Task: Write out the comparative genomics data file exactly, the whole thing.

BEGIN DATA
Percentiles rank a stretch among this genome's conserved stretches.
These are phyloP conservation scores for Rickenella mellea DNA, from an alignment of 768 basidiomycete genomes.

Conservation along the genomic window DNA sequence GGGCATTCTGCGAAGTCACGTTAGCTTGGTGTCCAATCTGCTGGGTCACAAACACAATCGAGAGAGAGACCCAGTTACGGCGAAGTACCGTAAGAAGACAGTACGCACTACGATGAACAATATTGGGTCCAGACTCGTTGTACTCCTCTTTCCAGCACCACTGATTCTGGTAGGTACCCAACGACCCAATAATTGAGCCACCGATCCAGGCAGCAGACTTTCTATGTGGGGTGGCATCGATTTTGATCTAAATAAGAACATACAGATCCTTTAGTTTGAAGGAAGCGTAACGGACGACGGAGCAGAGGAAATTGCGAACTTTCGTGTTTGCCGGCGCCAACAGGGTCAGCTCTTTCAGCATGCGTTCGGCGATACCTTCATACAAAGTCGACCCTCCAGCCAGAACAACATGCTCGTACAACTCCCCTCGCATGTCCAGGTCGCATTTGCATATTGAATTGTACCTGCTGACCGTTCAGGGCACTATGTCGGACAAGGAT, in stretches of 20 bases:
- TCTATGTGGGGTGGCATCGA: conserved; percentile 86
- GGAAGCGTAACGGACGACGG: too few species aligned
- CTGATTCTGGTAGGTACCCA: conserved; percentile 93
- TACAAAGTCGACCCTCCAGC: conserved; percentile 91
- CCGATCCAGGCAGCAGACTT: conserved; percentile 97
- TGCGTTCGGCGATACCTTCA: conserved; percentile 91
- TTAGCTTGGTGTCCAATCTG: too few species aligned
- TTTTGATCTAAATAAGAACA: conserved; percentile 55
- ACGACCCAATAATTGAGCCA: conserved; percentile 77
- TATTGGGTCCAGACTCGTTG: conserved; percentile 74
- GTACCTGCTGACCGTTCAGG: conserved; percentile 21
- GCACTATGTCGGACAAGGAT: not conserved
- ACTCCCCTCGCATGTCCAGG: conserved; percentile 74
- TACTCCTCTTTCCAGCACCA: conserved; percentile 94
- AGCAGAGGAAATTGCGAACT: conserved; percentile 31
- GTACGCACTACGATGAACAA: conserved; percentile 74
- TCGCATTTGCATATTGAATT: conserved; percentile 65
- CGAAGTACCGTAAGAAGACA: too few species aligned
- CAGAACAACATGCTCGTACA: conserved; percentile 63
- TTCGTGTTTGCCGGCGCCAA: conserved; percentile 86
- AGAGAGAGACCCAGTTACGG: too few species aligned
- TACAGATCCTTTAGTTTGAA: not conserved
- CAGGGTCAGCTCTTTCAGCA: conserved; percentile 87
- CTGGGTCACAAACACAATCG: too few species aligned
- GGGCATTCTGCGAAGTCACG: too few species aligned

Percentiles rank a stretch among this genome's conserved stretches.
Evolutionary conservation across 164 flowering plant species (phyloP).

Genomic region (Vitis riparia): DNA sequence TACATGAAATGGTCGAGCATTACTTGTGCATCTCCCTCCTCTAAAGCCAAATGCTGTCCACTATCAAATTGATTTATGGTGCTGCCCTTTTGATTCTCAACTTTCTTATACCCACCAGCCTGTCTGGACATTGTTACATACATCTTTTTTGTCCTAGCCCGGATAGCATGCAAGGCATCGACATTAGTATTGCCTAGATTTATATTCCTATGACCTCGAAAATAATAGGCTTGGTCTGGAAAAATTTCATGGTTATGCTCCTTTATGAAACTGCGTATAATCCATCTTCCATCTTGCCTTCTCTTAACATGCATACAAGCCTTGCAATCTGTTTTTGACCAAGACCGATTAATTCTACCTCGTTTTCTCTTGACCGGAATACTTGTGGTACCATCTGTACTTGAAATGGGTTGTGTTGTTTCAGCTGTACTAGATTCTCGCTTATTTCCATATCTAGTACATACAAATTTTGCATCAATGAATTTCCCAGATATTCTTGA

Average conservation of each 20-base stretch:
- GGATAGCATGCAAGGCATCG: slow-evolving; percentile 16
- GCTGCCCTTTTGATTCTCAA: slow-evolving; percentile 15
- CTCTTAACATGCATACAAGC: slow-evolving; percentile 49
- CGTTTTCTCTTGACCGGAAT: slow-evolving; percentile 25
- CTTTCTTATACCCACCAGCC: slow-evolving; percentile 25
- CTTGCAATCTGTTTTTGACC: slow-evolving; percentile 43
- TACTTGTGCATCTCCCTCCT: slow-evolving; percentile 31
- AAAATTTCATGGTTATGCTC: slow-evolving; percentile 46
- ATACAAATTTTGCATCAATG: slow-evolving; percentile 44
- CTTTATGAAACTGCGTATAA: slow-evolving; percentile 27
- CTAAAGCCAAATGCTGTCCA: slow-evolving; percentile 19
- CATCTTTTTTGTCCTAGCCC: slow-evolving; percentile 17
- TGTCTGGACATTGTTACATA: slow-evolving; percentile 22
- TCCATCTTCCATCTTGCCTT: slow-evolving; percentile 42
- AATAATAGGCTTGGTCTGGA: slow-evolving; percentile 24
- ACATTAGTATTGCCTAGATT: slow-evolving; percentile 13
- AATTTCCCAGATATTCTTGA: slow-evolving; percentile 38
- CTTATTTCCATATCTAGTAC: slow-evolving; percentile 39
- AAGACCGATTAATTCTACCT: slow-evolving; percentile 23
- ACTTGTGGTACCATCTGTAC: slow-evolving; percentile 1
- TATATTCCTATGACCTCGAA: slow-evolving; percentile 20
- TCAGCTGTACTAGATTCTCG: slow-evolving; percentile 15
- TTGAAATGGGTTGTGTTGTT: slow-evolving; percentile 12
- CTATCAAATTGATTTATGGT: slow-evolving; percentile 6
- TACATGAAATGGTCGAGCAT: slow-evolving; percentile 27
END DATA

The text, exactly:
Percentiles rank a stretch among this genome's conserved stretches.
These are phyloP conservation scores for Rickenella mellea DNA, from an alignment of 768 basidiomycete genomes.

Conservation along the genomic window DNA sequence GGGCATTCTGCGAAGTCACGTTAGCTTGGTGTCCAATCTGCTGGGTCACAAACACAATCGAGAGAGAGACCCAGTTACGGCGAAGTACCGTAAGAAGACAGTACGCACTACGATGAACAATATTGGGTCCAGACTCGTTGTACTCCTCTTTCCAGCACCACTGATTCTGGTAGGTACCCAACGACCCAATAATTGAGCCACCGATCCAGGCAGCAGACTTTCTATGTGGGGTGGCATCGATTTTGATCTAAATAAGAACATACAGATCCTTTAGTTTGAAGGAAGCGTAACGGACGACGGAGCAGAGGAAATTGCGAACTTTCGTGTTTGCCGGCGCCAACAGGGTCAGCTCTTTCAGCATGCGTTCGGCGATACCTTCATACAAAGTCGACCCTCCAGCCAGAACAACATGCTCGTACAACTCCCCTCGCATGTCCAGGTCGCATTTGCATATTGAATTGTACCTGCTGACCGTTCAGGGCACTATGTCGGACAAGGAT, in stretches of 20 bases:
- TCTATGTGGGGTGGCATCGA: conserved; percentile 86
- GGAAGCGTAACGGACGACGG: too few species aligned
- CTGATTCTGGTAGGTACCCA: conserved; percentile 93
- TACAAAGTCGACCCTCCAGC: conserved; percentile 91
- CCGATCCAGGCAGCAGACTT: conserved; percentile 97
- TGCGTTCGGCGATACCTTCA: conserved; percentile 91
- TTAGCTTGGTGTCCAATCTG: too few species aligned
- TTTTGATCTAAATAAGAACA: conserved; percentile 55
- ACGACCCAATAATTGAGCCA: conserved; percentile 77
- TATTGGGTCCAGACTCGTTG: conserved; percentile 74
- GTACCTGCTGACCGTTCAGG: conserved; percentile 21
- GCACTATGTCGGACAAGGAT: not conserved
- ACTCCCCTCGCATGTCCAGG: conserved; percentile 74
- TACTCCTCTTTCCAGCACCA: conserved; percentile 94
- AGCAGAGGAAATTGCGAACT: conserved; percentile 31
- GTACGCACTACGATGAACAA: conserved; percentile 74
- TCGCATTTGCATATTGAATT: conserved; percentile 65
- CGAAGTACCGTAAGAAGACA: too few species aligned
- CAGAACAACATGCTCGTACA: conserved; percentile 63
- TTCGTGTTTGCCGGCGCCAA: conserved; percentile 86
- AGAGAGAGACCCAGTTACGG: too few species aligned
- TACAGATCCTTTAGTTTGAA: not conserved
- CAGGGTCAGCTCTTTCAGCA: conserved; percentile 87
- CTGGGTCACAAACACAATCG: too few species aligned
- GGGCATTCTGCGAAGTCACG: too few species aligned

Percentiles rank a stretch among this genome's conserved stretches.
Evolutionary conservation across 164 flowering plant species (phyloP).

Genomic region (Vitis riparia): DNA sequence TACATGAAATGGTCGAGCATTACTTGTGCATCTCCCTCCTCTAAAGCCAAATGCTGTCCACTATCAAATTGATTTATGGTGCTGCCCTTTTGATTCTCAACTTTCTTATACCCACCAGCCTGTCTGGACATTGTTACATACATCTTTTTTGTCCTAGCCCGGATAGCATGCAAGGCATCGACATTAGTATTGCCTAGATTTATATTCCTATGACCTCGAAAATAATAGGCTTGGTCTGGAAAAATTTCATGGTTATGCTCCTTTATGAAACTGCGTATAATCCATCTTCCATCTTGCCTTCTCTTAACATGCATACAAGCCTTGCAATCTGTTTTTGACCAAGACCGATTAATTCTACCTCGTTTTCTCTTGACCGGAATACTTGTGGTACCATCTGTACTTGAAATGGGTTGTGTTGTTTCAGCTGTACTAGATTCTCGCTTATTTCCATATCTAGTACATACAAATTTTGCATCAATGAATTTCCCAGATATTCTTGA

Average conservation of each 20-base stretch:
- GGATAGCATGCAAGGCATCG: slow-evolving; percentile 16
- GCTGCCCTTTTGATTCTCAA: slow-evolving; percentile 15
- CTCTTAACATGCATACAAGC: slow-evolving; percentile 49
- CGTTTTCTCTTGACCGGAAT: slow-evolving; percentile 25
- CTTTCTTATACCCACCAGCC: slow-evolving; percentile 25
- CTTGCAATCTGTTTTTGACC: slow-evolving; percentile 43
- TACTTGTGCATCTCCCTCCT: slow-evolving; percentile 31
- AAAATTTCATGGTTATGCTC: slow-evolving; percentile 46
- ATACAAATTTTGCATCAATG: slow-evolving; percentile 44
- CTTTATGAAACTGCGTATAA: slow-evolving; percentile 27
- CTAAAGCCAAATGCTGTCCA: slow-evolving; percentile 19
- CATCTTTTTTGTCCTAGCCC: slow-evolving; percentile 17
- TGTCTGGACATTGTTACATA: slow-evolving; percentile 22
- TCCATCTTCCATCTTGCCTT: slow-evolving; percentile 42
- AATAATAGGCTTGGTCTGGA: slow-evolving; percentile 24
- ACATTAGTATTGCCTAGATT: slow-evolving; percentile 13
- AATTTCCCAGATATTCTTGA: slow-evolving; percentile 38
- CTTATTTCCATATCTAGTAC: slow-evolving; percentile 39
- AAGACCGATTAATTCTACCT: slow-evolving; percentile 23
- ACTTGTGGTACCATCTGTAC: slow-evolving; percentile 1
- TATATTCCTATGACCTCGAA: slow-evolving; percentile 20
- TCAGCTGTACTAGATTCTCG: slow-evolving; percentile 15
- TTGAAATGGGTTGTGTTGTT: slow-evolving; percentile 12
- CTATCAAATTGATTTATGGT: slow-evolving; percentile 6
- TACATGAAATGGTCGAGCAT: slow-evolving; percentile 27